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Water Heating

  • Repair leaky faucets. Hot water leaking at a rate of 1 drip per second can waste up to 1,661 gallons of water over the course of a year, and waste up to $35 in electricity or in natural gas. Fixing drips is a cost-effective and easy way to save energy.


  • Install low-flow aerators and fixtures. An average family can save as much as $50 to $75 per year on water and sewer bills by switching to low-flow showerheads and low-flush toilets.


  • Turn off the faucet. To save water, be sure to turn off the faucet when brushing your teeth, shaving, or rinsing dishes by hand.


  • Wash only full loads. Your clothes washer and dishwasher use about the same amount of water whether you wash a full load, or just one item.


  • Purchase the correct size water heater. Consider the hot water needs of your family. If your water heater is too large, you will waste energy; if it is too small, you will likely run out of hot water.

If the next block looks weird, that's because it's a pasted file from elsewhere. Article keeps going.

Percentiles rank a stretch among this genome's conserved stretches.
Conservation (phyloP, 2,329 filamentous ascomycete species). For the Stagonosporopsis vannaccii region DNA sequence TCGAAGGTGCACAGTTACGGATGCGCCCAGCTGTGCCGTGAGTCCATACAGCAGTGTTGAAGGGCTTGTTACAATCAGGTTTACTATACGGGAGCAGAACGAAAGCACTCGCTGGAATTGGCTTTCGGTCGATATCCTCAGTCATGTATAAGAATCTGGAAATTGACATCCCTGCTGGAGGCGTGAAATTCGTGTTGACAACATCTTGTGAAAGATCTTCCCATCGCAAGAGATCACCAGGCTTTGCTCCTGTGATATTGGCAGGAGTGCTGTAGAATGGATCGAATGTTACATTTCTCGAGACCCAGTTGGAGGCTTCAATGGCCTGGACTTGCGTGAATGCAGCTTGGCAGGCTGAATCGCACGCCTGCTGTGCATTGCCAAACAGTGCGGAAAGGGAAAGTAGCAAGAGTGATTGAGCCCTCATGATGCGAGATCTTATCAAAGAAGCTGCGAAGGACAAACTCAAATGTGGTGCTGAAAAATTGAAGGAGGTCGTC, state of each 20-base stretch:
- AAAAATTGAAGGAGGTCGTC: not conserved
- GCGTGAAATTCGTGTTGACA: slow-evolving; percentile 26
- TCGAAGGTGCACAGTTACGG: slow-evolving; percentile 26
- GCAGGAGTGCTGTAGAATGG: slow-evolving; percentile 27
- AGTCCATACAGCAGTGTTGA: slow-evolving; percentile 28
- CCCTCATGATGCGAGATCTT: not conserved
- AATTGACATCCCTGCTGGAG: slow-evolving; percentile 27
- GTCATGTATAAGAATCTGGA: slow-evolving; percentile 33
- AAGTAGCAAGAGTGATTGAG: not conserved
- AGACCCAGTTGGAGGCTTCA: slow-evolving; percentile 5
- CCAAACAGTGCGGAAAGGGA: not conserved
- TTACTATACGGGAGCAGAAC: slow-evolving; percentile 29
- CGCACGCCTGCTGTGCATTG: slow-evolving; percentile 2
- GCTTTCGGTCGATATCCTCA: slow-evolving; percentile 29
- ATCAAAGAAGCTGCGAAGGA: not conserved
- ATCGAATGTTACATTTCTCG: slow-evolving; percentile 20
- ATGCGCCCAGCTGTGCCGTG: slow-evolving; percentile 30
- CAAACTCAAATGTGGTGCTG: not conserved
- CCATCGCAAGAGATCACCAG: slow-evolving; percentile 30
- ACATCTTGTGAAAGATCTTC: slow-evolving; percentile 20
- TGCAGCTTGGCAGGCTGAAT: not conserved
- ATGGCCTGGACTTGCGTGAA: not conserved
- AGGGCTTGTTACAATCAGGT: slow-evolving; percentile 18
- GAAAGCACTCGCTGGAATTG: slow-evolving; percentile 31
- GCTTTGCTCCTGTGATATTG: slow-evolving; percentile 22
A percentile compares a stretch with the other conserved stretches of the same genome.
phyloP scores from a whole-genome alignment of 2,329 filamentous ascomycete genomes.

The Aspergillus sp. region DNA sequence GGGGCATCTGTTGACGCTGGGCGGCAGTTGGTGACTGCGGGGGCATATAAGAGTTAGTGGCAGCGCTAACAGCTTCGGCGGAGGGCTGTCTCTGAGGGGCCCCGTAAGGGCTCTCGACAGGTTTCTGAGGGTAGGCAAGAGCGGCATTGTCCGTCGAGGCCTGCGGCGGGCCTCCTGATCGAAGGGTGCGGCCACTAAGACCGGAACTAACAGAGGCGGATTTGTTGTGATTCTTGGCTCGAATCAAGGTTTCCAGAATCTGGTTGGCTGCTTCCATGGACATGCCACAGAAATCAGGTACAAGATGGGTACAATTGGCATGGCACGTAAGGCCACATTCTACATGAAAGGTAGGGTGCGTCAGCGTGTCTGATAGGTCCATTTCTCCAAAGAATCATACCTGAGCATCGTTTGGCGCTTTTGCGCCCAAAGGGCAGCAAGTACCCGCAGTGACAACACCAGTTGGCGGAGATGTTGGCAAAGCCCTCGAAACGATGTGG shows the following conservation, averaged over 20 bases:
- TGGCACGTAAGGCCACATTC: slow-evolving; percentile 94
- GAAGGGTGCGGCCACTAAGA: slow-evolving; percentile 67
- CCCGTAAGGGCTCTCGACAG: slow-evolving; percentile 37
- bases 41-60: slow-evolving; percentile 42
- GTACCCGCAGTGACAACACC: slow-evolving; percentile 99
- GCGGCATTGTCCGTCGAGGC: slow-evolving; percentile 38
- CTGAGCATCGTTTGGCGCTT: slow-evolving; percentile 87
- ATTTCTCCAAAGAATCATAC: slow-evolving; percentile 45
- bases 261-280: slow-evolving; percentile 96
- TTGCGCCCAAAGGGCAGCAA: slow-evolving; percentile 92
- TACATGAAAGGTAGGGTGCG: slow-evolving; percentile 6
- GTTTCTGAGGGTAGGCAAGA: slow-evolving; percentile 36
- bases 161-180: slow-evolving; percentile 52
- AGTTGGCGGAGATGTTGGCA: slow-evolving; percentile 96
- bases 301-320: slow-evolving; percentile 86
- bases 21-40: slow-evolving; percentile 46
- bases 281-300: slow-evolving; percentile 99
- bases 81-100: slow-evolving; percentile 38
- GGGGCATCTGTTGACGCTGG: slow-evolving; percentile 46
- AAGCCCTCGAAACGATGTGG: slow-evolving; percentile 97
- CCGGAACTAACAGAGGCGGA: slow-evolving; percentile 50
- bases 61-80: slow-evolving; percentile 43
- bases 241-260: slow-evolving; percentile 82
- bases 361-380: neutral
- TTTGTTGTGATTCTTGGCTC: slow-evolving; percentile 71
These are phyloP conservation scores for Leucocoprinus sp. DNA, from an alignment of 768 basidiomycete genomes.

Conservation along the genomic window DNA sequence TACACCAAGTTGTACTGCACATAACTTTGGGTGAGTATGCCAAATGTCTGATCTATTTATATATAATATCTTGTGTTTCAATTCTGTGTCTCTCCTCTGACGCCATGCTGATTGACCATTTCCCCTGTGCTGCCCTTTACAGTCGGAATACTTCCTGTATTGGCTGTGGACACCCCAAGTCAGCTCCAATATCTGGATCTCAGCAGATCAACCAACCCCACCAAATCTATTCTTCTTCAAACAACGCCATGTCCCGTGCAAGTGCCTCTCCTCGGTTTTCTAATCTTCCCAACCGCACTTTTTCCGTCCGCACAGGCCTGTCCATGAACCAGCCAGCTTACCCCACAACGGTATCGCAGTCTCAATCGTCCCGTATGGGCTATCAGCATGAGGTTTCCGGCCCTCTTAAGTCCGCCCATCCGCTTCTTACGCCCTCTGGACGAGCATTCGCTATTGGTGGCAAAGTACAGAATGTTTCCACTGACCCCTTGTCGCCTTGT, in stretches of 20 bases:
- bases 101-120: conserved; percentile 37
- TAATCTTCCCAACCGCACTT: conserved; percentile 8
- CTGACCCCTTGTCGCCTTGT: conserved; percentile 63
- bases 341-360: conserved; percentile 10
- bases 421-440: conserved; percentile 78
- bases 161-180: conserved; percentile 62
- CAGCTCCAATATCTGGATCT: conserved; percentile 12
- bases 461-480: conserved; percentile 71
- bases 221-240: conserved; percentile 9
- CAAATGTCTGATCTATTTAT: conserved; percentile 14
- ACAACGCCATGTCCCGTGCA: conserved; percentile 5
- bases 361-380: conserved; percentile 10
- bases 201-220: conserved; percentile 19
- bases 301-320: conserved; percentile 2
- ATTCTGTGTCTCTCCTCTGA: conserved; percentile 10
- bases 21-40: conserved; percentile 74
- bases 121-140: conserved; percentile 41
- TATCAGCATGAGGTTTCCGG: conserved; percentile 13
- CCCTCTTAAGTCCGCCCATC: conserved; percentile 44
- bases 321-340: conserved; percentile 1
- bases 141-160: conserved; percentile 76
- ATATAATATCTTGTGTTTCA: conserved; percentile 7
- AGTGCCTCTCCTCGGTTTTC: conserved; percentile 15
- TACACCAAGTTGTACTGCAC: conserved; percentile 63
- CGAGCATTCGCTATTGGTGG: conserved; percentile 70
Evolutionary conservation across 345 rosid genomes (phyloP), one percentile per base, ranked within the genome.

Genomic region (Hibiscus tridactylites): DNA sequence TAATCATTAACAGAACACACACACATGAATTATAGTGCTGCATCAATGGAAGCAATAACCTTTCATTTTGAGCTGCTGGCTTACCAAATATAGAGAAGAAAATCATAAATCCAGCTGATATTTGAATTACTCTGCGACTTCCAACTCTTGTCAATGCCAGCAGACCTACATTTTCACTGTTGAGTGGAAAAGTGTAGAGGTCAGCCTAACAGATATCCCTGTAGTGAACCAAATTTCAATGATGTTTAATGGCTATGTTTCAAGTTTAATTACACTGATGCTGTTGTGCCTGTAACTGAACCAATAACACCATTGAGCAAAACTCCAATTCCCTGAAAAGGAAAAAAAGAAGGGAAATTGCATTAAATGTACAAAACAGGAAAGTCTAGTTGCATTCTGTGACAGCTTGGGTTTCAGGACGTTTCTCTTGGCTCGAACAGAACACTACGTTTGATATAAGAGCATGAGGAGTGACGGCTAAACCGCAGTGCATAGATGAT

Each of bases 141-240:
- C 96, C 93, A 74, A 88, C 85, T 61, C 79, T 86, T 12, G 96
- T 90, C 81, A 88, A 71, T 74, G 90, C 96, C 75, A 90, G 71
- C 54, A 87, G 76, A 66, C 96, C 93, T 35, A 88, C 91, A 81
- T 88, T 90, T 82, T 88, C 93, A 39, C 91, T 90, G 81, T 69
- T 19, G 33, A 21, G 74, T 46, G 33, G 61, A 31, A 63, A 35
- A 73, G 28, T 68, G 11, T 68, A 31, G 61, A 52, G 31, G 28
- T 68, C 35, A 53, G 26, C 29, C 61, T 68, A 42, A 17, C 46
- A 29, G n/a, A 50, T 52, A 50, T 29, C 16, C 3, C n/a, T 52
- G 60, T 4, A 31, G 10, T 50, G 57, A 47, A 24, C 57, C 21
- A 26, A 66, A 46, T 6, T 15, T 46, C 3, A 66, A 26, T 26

• Set the water thermostat to 120 degrees. With every 10-degree reduction in water temperature, you can save 3 to 5 percent in water-heating costs.


  • If the doors to the closet that houses your hot water heater have louvers or grills, do not cover or set anything in front of them.


  • Wrapping a fiberglass blanket around your electric water heater and securing it with duct tape, or installing a ready-made insulation kit can save up to 10% on water heating costs. (Note: Most new water heaters are already insulated, so this tip is most effective for electric water heaters that are more than five years old.)


  • Insulate water pipes. Use half-inch foam or pipe tape for insulation wherever pipes are exposed. On cold water pipes, insulate four to five feet nearest to the water heater. Pipe insulation can save you up to $25 annually.